Mental Health Concerns and Aging
The aging population may worry about replacing knees and encroaching memory loss, but emotional health is equally—and in some ways more—important. Good emotional health affects physical health, and vice versa. Depression, anxiety, and loneliness are not givens in this age group, yet older people are vulnerable to these and other mental health conditions. This is punctuated by the advancing age of Baby Boomers, who make up nearly one-quarter of the population. While mental health conditions are highly treatable, many older adults go undiagnosed and untreated. This equation may well impact the cost of healthcare in total, and it is no secret that the U.S. spends much more than other nations.
Loneliness has been a longstanding problem for people across many age brackets. In fact, more than a third of adults aged 45 and older feel lonely now and then; and some people, 15 to 30 percent, feel chronically lonely. The socially isolated are more likely to suffer anxiety, depression, stroke, heart disease, Type-2 diabetes, cognitive function, and other ailments. It can even increase the risk of dementia. Feeling socially isolated is acute for older adults, especially the elderly. A study from the University of California at San Francisco found that more than 40 percent of older people feel lonely regularly.
• Feeling negative
• Feeling that life is meaningless
• No self-worth
• Feeling left behind
• No real connection with others
• Interactions feel surface level
• Few or no close friends
• Reliance on family members
• Feeling lonely even when in the company of others
• Poor sleep
• Poor diet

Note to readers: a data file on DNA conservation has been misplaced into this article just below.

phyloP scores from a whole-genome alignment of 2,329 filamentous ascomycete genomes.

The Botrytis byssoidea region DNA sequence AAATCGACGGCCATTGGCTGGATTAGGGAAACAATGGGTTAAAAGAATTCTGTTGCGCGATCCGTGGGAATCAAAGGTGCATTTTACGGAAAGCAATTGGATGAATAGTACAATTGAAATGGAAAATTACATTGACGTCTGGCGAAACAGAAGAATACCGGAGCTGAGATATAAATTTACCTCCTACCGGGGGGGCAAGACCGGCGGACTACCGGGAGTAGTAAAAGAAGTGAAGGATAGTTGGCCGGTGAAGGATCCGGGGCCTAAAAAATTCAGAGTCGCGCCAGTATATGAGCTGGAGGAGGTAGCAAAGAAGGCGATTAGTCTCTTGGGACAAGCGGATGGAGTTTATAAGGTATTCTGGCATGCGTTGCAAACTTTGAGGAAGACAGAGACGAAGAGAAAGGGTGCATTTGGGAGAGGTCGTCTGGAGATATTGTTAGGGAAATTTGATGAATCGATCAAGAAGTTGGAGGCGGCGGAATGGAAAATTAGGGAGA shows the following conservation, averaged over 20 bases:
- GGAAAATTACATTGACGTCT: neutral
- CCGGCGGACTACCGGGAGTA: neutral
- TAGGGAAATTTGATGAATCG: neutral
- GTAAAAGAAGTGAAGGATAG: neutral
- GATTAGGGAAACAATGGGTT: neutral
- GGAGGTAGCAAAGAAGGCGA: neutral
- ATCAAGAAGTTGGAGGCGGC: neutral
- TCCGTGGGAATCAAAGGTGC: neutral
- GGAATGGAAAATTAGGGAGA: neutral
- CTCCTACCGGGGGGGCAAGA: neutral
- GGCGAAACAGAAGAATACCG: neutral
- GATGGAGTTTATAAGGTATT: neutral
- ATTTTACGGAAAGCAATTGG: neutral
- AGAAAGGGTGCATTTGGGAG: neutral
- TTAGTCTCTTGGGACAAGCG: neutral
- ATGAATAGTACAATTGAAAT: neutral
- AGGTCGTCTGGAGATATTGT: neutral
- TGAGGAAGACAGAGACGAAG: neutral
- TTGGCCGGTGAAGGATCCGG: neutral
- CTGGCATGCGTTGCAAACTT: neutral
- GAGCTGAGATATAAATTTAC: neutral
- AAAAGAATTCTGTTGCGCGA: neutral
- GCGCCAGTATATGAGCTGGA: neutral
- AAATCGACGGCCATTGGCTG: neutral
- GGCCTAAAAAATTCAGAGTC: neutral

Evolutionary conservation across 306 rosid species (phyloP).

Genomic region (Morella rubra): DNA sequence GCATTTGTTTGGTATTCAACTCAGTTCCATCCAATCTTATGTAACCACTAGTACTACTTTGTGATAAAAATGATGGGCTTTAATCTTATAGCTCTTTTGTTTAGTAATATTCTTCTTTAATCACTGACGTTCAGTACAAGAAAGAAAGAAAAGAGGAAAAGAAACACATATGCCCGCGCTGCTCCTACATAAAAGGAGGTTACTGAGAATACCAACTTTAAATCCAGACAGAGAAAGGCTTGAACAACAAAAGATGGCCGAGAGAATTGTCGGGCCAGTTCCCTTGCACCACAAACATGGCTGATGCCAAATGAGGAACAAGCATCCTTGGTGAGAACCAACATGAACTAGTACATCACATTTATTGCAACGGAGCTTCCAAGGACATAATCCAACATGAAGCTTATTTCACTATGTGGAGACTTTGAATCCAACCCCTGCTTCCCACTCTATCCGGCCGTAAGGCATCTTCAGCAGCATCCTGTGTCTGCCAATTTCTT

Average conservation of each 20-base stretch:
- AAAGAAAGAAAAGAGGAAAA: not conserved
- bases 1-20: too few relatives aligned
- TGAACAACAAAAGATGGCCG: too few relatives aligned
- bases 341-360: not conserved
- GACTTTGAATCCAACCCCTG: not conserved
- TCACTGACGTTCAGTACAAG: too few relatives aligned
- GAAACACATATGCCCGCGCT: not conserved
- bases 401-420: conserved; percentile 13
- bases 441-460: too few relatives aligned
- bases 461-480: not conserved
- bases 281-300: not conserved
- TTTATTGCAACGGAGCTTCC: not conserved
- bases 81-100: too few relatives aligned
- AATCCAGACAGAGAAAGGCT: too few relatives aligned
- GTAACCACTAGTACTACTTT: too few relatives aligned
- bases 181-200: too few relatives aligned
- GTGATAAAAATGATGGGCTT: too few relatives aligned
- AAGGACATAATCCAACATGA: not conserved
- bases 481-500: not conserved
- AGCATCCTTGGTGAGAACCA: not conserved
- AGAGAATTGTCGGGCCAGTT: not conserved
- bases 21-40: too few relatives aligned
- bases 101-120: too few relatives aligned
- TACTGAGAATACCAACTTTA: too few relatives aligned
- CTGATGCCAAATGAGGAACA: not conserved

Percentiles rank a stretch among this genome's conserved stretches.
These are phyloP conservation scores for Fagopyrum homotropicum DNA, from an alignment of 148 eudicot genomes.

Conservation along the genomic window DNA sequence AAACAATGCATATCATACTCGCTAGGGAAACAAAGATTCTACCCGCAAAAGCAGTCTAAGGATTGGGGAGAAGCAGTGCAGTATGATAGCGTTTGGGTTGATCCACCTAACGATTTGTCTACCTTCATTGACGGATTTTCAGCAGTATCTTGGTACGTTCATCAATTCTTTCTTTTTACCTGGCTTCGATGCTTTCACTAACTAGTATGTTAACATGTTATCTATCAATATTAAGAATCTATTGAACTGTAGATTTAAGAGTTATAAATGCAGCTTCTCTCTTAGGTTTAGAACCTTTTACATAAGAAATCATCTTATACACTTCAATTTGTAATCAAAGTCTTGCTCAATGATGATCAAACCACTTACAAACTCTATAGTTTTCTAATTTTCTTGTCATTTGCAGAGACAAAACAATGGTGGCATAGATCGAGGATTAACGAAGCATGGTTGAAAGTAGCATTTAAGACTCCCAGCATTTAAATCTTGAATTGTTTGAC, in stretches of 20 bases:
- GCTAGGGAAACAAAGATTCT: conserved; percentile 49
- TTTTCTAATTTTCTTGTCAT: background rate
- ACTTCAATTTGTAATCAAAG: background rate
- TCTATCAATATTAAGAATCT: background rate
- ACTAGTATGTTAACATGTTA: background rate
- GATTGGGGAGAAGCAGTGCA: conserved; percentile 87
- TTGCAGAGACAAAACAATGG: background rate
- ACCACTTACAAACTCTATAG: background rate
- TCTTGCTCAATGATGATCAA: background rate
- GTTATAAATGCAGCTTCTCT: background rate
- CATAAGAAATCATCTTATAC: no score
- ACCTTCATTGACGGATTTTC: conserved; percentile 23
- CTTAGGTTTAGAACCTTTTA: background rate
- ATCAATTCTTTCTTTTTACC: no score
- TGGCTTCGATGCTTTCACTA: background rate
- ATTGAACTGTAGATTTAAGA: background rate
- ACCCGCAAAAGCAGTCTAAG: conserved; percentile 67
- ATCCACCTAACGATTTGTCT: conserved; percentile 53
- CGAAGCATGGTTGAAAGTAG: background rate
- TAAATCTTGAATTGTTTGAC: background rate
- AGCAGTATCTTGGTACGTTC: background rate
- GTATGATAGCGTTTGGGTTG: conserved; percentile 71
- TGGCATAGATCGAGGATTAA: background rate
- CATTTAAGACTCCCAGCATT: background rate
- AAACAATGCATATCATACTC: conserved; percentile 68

According to Pew Research, 27 percent of people age 60 and older live on their own--a group at high risk of isolation. It’s not a surprise that this age group feels the pain of disconnection; they are no longer working, their friends have moved away, their family members have died, and they contend with health issues. Mobility is just one problem among many, and if you cannot get around, people must come to you and that complicates matters even further.
If you have less than three people you can turn to for emotional support, you are twice as likely to die from all sorts of causes, including heart disease, cancer, diabetes, or other illnesses. This is true even when we take into account age, income, and whether or not you smoke. According to a Cigna Health report, loneliness is like smoking 15 cigarettes a day; it is more dangerous than being obese. And research from Brigham Young shows that loneliness hastens premature death in all age categories.
A study from Spain followed middle- and older-aged adults over a three-year period. They examined immediate recall, delayed recall, verbal fluency, among other cognitive tasks, and found that loneliness is indeed associated with a decrease in cognitive function.
An Austrian study published in the journal PLOS ONE examined the telomere length of the highly social African grey parrot, some parrots were isolated and others had partners. The telomere lengths of isolated parrots were shorter when compared with the parrots with companions. When telomeres, the ends of chromosomes, get too short, cells die off and hasten the aging process; the shortening of telomeres is also associated with the risk of death and disease, including dementia, heart disease, cancer, among others. While we need to focus on similar research concerning human isolation and telomere length, the work on grey parrots gives us a clue about the effects of loneliness.
People may think that depression is part of normal aging, but that is not true. Old age does not mean eventual clinical depression. Feeling depressed at older ages, for whatever reason, is common. And who wouldn’t feel down? At old age, you cannot move around easily, you have all sorts of aches and pains. Grandmas and grandpas do sit around and share their ailments; My knees give out. My lower back hurts. My fingers are stiff. I wheeze when I breathe. That’s depressing. Moreover, as mentioned, older adults are still standing, while others are gone. That’s also depressing. It is hard to stay emotionally healthy with these many obstacles of advanced age.